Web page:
Another issue that came up early in my ministry was the whole question of women being silent in the church. I have never yet met anyone who thinks that that is an absolute prohibition. Do we really think that women should not sing? I think the report deals with this particular aspect very well. It is clear from the New Testament that women prayed and prophesied – Therefore in my own church we are quite happy to have suitable gifted women pray in public and also read the Scriptures. Equally there is no problem in women giving some of the notices, sharing their testimony or giving the children’s talk. The only things the women do not do is that which is reserved for the elders and the Minister.
Like many churches in the United States we have women involved as part of our staff. This can be done in an administrative or indeed a pastoral role. In fact the greatest need in my congregation at this moment is for a woman’s pastoral worker – this is because of the continued growth of the congregation and the particular societal constraints on men working with women.
What about ordination? I must admit I’m not a big fan of the term. The discussion in the report on this I also found particularly helpful. We do not ordain women as elders or ministers. Although I personally would be in favour of ordaining women as deacons, that is not the position of the Free Church, and so instead we have the diaconal assistants. In effect they fulfill the same function as deacons. There is a sense in which we set apart (ordain?) women in other roles as well – Sunday school teachers, clerk to the deacons court, church office manager etc.
One of the beauties of the New Testament church – is that it lacks the detail and organisation of the Old Testament temple. It is therefore able to be much more flexible in different cultural contexts. This does not mean that we make things up according to our culture – it rather means that there are basic biblical principles that we then have to apply in the context of that culture. In this regard I take as my basic principles – the following, which I think are also reflected in the report.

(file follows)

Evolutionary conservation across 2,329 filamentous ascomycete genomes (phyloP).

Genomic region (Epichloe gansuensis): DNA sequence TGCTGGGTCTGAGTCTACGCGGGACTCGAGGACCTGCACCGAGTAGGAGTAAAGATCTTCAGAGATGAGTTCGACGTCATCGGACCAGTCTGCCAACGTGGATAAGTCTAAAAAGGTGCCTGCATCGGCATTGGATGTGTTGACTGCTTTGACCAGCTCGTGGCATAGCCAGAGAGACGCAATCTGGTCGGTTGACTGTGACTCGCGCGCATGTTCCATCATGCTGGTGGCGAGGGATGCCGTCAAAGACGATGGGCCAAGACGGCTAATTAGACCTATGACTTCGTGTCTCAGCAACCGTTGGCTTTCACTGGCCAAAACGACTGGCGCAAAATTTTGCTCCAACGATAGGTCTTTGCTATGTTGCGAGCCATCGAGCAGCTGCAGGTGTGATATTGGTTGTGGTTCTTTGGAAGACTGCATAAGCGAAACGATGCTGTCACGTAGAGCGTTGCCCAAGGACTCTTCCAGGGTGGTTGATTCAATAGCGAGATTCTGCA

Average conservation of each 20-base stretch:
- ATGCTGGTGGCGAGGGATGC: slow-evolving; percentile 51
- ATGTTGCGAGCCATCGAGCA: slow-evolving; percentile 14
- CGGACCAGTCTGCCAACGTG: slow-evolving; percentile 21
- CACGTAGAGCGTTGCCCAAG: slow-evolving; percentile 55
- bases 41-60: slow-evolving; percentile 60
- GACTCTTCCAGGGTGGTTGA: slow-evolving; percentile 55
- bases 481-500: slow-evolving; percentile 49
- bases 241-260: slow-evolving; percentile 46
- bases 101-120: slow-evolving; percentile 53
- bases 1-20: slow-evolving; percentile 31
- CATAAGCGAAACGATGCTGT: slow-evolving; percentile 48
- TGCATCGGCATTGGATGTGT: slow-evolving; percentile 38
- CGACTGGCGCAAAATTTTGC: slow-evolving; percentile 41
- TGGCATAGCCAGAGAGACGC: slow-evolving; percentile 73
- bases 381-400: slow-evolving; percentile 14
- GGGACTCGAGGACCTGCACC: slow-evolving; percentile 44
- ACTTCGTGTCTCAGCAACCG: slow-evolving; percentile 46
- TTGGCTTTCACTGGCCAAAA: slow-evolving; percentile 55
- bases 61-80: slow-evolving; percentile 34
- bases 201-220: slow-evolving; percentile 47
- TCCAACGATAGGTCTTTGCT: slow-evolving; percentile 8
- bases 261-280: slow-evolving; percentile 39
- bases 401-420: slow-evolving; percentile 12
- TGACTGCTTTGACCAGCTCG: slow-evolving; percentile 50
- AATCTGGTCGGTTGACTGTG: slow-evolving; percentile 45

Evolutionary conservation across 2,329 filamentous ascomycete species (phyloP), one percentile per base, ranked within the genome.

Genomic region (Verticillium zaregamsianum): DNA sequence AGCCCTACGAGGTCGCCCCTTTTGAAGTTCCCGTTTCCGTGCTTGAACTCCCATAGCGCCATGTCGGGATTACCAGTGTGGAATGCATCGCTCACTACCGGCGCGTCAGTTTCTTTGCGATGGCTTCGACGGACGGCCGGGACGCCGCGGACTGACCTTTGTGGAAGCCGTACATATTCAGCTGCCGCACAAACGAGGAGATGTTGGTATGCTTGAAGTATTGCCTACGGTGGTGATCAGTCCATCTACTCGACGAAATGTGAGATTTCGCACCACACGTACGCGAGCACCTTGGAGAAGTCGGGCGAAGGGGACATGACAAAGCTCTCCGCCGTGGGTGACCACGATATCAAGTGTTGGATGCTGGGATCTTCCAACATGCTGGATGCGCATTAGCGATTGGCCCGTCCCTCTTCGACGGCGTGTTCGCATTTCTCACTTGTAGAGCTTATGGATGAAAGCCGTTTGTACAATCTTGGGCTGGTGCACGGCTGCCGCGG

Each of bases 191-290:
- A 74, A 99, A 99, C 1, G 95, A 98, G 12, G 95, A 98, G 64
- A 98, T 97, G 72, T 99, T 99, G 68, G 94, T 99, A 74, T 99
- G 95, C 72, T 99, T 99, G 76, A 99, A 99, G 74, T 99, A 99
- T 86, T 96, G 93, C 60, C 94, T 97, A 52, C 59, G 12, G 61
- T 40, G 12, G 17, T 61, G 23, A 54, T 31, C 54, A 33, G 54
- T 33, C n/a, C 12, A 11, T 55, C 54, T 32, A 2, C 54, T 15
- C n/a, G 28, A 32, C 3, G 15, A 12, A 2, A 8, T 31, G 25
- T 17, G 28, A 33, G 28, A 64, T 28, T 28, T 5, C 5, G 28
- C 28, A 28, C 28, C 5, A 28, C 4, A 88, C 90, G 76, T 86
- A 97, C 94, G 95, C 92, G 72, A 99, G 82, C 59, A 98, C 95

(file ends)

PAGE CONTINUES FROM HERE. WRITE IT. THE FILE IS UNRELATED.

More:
1) Men and women are equal in Christ. There is no difference in that regard.
2) We are equal but different in other respects. Equality does not mean sameness – hence the complementarian position. But the working out of what it means to be complementarian will vary in different cultures.
3) The Lord has ordained that only men can be elders in his church. Everything else is open.
I once heard of a Professor who told his students “David Robertson is a feminist by nature and culture but constrained by his understanding of the Bible.” I think he meant it as an insult, but I take it as a complement. Here I stand, I can do no other. My conscience and practice should be determined by Scripture, not by tradition or culture. But that works in different ways – some times we take our culture as absolute and interpret Scripture through its eyes. Instead we must always be taking our culture (including our church cultures) and judging it through the eyes of Scripture. This PCA report does that. I commend it to the wider Church.
Minister of St Peters Free Church
Associate Director of Solas Centre for Public Christianity
10th May 2017
This old blog from a woman is very helpful – A Young Womans Perspective on Womens Ordination